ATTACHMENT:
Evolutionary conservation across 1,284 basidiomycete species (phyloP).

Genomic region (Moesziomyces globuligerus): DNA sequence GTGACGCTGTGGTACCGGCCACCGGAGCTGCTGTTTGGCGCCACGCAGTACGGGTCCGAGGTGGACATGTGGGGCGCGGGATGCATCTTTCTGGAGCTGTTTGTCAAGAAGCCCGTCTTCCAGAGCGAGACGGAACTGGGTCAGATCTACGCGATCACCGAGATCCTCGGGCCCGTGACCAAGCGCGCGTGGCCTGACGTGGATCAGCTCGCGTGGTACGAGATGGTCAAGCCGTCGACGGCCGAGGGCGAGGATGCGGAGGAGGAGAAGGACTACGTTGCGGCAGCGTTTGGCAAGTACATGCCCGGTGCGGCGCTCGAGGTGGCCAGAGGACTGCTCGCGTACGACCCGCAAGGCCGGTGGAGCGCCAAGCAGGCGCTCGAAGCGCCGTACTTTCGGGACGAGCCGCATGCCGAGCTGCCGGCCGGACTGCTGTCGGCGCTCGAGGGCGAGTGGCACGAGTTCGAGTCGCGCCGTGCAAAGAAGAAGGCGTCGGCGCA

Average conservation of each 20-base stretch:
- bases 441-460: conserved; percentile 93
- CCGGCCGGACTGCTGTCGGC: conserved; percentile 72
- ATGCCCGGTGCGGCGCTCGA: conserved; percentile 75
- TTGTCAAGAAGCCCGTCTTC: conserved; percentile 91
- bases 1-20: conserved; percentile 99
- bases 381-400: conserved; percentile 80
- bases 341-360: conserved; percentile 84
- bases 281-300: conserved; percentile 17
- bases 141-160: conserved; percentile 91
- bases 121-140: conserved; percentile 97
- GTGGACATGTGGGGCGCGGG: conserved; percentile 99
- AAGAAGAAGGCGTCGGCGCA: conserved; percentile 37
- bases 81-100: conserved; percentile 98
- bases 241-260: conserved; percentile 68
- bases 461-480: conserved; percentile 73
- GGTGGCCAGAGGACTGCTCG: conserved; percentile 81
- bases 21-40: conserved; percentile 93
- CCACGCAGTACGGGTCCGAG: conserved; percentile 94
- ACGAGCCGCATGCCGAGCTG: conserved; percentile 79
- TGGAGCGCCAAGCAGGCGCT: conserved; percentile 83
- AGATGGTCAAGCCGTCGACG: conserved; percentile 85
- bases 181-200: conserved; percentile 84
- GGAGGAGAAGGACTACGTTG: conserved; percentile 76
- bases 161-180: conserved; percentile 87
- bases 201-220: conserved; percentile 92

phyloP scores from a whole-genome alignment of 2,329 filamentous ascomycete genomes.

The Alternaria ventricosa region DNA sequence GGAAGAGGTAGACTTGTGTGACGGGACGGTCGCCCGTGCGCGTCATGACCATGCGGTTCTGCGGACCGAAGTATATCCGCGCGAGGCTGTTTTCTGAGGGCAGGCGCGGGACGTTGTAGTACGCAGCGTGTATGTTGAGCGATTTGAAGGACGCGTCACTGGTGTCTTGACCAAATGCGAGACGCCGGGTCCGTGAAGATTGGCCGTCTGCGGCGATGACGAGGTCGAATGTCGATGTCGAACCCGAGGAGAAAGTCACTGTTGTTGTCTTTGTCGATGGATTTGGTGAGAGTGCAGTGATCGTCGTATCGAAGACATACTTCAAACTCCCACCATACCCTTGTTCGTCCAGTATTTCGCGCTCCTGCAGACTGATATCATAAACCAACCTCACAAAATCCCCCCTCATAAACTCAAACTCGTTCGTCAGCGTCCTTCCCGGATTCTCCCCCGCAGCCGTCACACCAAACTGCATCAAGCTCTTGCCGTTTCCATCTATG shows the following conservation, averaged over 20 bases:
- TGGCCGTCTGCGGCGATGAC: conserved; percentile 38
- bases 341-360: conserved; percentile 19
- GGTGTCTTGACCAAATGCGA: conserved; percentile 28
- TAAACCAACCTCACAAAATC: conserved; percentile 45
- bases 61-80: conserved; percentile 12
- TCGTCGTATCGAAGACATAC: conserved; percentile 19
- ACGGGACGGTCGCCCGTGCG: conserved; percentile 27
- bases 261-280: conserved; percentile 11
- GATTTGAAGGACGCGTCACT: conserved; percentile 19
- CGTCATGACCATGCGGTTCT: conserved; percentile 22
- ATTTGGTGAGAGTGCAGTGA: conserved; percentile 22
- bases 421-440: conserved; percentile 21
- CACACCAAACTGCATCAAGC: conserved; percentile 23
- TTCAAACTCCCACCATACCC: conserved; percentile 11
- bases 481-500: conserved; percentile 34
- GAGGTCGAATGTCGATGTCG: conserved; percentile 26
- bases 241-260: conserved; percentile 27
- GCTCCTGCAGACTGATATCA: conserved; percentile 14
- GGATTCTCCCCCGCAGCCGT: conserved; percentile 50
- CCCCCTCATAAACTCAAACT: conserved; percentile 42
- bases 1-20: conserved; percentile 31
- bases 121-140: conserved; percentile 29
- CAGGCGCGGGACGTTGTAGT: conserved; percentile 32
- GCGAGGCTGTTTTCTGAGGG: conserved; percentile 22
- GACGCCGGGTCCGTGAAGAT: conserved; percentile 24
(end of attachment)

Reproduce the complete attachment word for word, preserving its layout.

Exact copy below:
Evolutionary conservation across 1,284 basidiomycete species (phyloP).

Genomic region (Moesziomyces globuligerus): DNA sequence GTGACGCTGTGGTACCGGCCACCGGAGCTGCTGTTTGGCGCCACGCAGTACGGGTCCGAGGTGGACATGTGGGGCGCGGGATGCATCTTTCTGGAGCTGTTTGTCAAGAAGCCCGTCTTCCAGAGCGAGACGGAACTGGGTCAGATCTACGCGATCACCGAGATCCTCGGGCCCGTGACCAAGCGCGCGTGGCCTGACGTGGATCAGCTCGCGTGGTACGAGATGGTCAAGCCGTCGACGGCCGAGGGCGAGGATGCGGAGGAGGAGAAGGACTACGTTGCGGCAGCGTTTGGCAAGTACATGCCCGGTGCGGCGCTCGAGGTGGCCAGAGGACTGCTCGCGTACGACCCGCAAGGCCGGTGGAGCGCCAAGCAGGCGCTCGAAGCGCCGTACTTTCGGGACGAGCCGCATGCCGAGCTGCCGGCCGGACTGCTGTCGGCGCTCGAGGGCGAGTGGCACGAGTTCGAGTCGCGCCGTGCAAAGAAGAAGGCGTCGGCGCA

Average conservation of each 20-base stretch:
- bases 441-460: conserved; percentile 93
- CCGGCCGGACTGCTGTCGGC: conserved; percentile 72
- ATGCCCGGTGCGGCGCTCGA: conserved; percentile 75
- TTGTCAAGAAGCCCGTCTTC: conserved; percentile 91
- bases 1-20: conserved; percentile 99
- bases 381-400: conserved; percentile 80
- bases 341-360: conserved; percentile 84
- bases 281-300: conserved; percentile 17
- bases 141-160: conserved; percentile 91
- bases 121-140: conserved; percentile 97
- GTGGACATGTGGGGCGCGGG: conserved; percentile 99
- AAGAAGAAGGCGTCGGCGCA: conserved; percentile 37
- bases 81-100: conserved; percentile 98
- bases 241-260: conserved; percentile 68
- bases 461-480: conserved; percentile 73
- GGTGGCCAGAGGACTGCTCG: conserved; percentile 81
- bases 21-40: conserved; percentile 93
- CCACGCAGTACGGGTCCGAG: conserved; percentile 94
- ACGAGCCGCATGCCGAGCTG: conserved; percentile 79
- TGGAGCGCCAAGCAGGCGCT: conserved; percentile 83
- AGATGGTCAAGCCGTCGACG: conserved; percentile 85
- bases 181-200: conserved; percentile 84
- GGAGGAGAAGGACTACGTTG: conserved; percentile 76
- bases 161-180: conserved; percentile 87
- bases 201-220: conserved; percentile 92

phyloP scores from a whole-genome alignment of 2,329 filamentous ascomycete genomes.

The Alternaria ventricosa region DNA sequence GGAAGAGGTAGACTTGTGTGACGGGACGGTCGCCCGTGCGCGTCATGACCATGCGGTTCTGCGGACCGAAGTATATCCGCGCGAGGCTGTTTTCTGAGGGCAGGCGCGGGACGTTGTAGTACGCAGCGTGTATGTTGAGCGATTTGAAGGACGCGTCACTGGTGTCTTGACCAAATGCGAGACGCCGGGTCCGTGAAGATTGGCCGTCTGCGGCGATGACGAGGTCGAATGTCGATGTCGAACCCGAGGAGAAAGTCACTGTTGTTGTCTTTGTCGATGGATTTGGTGAGAGTGCAGTGATCGTCGTATCGAAGACATACTTCAAACTCCCACCATACCCTTGTTCGTCCAGTATTTCGCGCTCCTGCAGACTGATATCATAAACCAACCTCACAAAATCCCCCCTCATAAACTCAAACTCGTTCGTCAGCGTCCTTCCCGGATTCTCCCCCGCAGCCGTCACACCAAACTGCATCAAGCTCTTGCCGTTTCCATCTATG shows the following conservation, averaged over 20 bases:
- TGGCCGTCTGCGGCGATGAC: conserved; percentile 38
- bases 341-360: conserved; percentile 19
- GGTGTCTTGACCAAATGCGA: conserved; percentile 28
- TAAACCAACCTCACAAAATC: conserved; percentile 45
- bases 61-80: conserved; percentile 12
- TCGTCGTATCGAAGACATAC: conserved; percentile 19
- ACGGGACGGTCGCCCGTGCG: conserved; percentile 27
- bases 261-280: conserved; percentile 11
- GATTTGAAGGACGCGTCACT: conserved; percentile 19
- CGTCATGACCATGCGGTTCT: conserved; percentile 22
- ATTTGGTGAGAGTGCAGTGA: conserved; percentile 22
- bases 421-440: conserved; percentile 21
- CACACCAAACTGCATCAAGC: conserved; percentile 23
- TTCAAACTCCCACCATACCC: conserved; percentile 11
- bases 481-500: conserved; percentile 34
- GAGGTCGAATGTCGATGTCG: conserved; percentile 26
- bases 241-260: conserved; percentile 27
- GCTCCTGCAGACTGATATCA: conserved; percentile 14
- GGATTCTCCCCCGCAGCCGT: conserved; percentile 50
- CCCCCTCATAAACTCAAACT: conserved; percentile 42
- bases 1-20: conserved; percentile 31
- bases 121-140: conserved; percentile 29
- CAGGCGCGGGACGTTGTAGT: conserved; percentile 32
- GCGAGGCTGTTTTCTGAGGG: conserved; percentile 22
- GACGCCGGGTCCGTGAAGAT: conserved; percentile 24